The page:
Australian mom Roxanne Turner posted a shocking video of her 9-month-old son, Max, being flipped upside down, face-first, into a swimming pool by a swim instructor.

The first few seconds of the video could make any viewer panic, but in truth, the swim instructor is performing potentially life-saving training.

As the video shows, Max is fully submerged for no more than a few seconds before he surfaces, flips onto his back and floats on the water without any help at all. He kept his face above water and stayed afloat by pushing himself up with his arms and legs.

It’s all part of the Kids Aquatic Survival School in which Turner enrolled her son; the swim instructor purposely dropped Max headfirst to teach him how to survive in the event of an emergency.

Turner posted the video along with this message on her Facebook and Instagram account:

Woohoo… That’s our Max finally passed his Survival Course today… Equipped with life saving skills that most 5 year olds don’t possess… Did he cry, yes. Did he laugh, love and grow, YES… whilst this course does not make them drown proof it gives them the very best chance at survival if an accident were to occur… Don’t leave it until its too late.

According to the Kids Aquatic Survival School website, the swimming program teaches babies how to take a deep breath before falling into the water, rolling onto their backs, and floating. The program also teaches kids how to do this with heavier winter clothing so that they can be prepared in the event they fall into water while wearing restrictive clothing.

The program exists because the death rate of toddlers by drowning is extremely high.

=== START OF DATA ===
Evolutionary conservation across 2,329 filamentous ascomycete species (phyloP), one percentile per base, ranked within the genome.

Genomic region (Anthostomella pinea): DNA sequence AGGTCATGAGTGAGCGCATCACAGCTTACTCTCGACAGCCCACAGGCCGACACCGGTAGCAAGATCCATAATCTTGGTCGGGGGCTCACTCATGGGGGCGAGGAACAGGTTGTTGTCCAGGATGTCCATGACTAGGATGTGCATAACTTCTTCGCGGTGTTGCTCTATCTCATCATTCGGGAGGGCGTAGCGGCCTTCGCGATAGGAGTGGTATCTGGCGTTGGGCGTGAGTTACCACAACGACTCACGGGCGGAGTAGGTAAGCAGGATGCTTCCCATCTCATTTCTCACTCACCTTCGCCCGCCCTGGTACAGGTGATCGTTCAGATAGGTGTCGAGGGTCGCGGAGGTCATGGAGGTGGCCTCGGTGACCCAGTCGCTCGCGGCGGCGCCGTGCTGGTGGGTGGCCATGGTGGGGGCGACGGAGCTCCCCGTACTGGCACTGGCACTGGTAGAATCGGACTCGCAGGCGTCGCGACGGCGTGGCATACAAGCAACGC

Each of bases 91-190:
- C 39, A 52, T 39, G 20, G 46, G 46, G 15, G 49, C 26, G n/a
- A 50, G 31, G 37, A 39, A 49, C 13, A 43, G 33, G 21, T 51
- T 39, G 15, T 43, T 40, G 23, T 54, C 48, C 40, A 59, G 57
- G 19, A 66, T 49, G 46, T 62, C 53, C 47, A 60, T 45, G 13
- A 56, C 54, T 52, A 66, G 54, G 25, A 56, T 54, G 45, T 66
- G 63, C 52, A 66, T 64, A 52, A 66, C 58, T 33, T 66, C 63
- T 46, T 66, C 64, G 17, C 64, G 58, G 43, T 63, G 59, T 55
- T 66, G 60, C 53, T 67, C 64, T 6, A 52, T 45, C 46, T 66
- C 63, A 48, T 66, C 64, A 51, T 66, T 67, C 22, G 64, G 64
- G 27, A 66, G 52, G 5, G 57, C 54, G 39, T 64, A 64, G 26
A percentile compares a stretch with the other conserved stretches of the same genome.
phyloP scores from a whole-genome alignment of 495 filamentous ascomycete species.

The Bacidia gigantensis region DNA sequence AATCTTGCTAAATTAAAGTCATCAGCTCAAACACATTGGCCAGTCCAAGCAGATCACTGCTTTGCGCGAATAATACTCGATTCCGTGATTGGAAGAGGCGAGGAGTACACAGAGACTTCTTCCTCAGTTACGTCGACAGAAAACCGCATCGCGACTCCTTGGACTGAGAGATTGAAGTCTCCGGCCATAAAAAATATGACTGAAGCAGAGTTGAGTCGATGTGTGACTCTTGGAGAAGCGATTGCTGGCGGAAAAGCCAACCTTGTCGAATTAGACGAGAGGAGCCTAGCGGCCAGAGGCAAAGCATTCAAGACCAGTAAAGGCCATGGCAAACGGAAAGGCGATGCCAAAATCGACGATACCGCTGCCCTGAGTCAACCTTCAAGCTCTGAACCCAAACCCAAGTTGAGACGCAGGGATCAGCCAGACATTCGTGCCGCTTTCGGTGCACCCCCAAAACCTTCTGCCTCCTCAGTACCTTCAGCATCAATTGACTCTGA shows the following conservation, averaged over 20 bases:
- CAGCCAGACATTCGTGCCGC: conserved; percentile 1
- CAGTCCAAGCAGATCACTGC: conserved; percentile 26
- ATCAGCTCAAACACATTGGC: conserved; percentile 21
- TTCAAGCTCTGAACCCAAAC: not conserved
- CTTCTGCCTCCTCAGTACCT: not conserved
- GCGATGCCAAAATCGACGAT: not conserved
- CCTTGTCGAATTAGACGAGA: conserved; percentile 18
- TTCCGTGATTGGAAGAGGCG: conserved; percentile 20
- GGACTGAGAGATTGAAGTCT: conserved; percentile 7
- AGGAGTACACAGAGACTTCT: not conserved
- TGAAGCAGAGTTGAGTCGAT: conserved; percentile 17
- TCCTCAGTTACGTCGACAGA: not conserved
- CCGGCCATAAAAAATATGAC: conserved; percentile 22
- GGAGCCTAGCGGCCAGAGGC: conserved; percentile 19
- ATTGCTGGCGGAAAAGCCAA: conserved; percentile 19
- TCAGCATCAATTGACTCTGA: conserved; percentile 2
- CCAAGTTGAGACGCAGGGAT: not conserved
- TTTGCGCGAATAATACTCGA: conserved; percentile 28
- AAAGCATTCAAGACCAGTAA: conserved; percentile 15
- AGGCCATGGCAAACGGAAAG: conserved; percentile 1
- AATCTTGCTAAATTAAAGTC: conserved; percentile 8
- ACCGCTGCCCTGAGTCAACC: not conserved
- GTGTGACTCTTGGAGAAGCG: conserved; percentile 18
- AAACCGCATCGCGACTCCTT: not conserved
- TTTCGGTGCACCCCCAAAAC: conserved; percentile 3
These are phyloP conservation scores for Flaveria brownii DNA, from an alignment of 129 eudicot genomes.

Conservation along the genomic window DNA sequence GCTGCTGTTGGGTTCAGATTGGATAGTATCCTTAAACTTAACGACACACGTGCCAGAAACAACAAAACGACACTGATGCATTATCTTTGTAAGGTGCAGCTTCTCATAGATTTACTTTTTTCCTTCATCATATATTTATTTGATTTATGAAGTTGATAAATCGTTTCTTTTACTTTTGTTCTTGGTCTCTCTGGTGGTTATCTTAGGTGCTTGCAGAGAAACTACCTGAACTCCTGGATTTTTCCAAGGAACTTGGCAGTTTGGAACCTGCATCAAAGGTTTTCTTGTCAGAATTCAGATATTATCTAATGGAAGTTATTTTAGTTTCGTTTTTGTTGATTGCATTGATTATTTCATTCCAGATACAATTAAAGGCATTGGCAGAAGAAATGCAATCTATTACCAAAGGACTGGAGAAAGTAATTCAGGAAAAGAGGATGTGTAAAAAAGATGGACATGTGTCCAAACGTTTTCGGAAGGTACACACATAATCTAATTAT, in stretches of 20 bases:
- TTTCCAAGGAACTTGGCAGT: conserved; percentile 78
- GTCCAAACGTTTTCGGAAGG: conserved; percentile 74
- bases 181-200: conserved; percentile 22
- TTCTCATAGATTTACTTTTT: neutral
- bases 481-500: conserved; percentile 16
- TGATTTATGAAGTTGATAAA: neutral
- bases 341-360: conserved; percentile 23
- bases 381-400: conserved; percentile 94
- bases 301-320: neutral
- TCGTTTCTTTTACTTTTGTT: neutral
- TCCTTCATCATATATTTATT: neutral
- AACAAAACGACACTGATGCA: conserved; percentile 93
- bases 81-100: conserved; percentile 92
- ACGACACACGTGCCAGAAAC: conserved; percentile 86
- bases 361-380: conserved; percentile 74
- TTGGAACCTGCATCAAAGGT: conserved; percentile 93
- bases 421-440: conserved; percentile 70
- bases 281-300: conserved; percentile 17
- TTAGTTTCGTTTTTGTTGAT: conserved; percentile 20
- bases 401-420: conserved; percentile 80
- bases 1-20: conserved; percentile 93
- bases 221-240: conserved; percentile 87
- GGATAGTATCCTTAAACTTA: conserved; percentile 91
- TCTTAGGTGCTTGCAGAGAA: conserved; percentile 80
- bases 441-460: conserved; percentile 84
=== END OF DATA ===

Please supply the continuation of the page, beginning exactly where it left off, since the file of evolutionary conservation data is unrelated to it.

According to the World Health Organization, “drowning is the leading cause of unintentional injury death in children” between the ages of 1 and 3. In the U.S., it is the second leading cause of death in children ages 1 through 14.

The Centers for Disease Control and Prevention reports that a preventative measure parents can take against accidental drowning is enrolling their kids in swimming lessons, or survival classes like the one in which Max is enrolled. The CDC also recommends putting fences and barriers around at-home pools.

But Turner knows that fences are not nearly protective enough, and that’s why she chose the swimming program. She posted a video of her toddler daughter, Ruby, climbing over the fence around their pool after Turner had looked away for just a brief moment.

On Facebook, Turner wrote:

I’m in and out prepping dinner and within 30 seconds, Ruby has made a decision to do something she’s never done before. Time for some extra safety precautions… This is why we do Survival Swim, can never have too many safety barriers with toddlers… Clever & determined little buggers.

Now, Turner is petitioning on for government-funded programs to teach Australian children survival swimming techniques. Accidents can take only a second, but if children are prepared, the difference could be life-changing.

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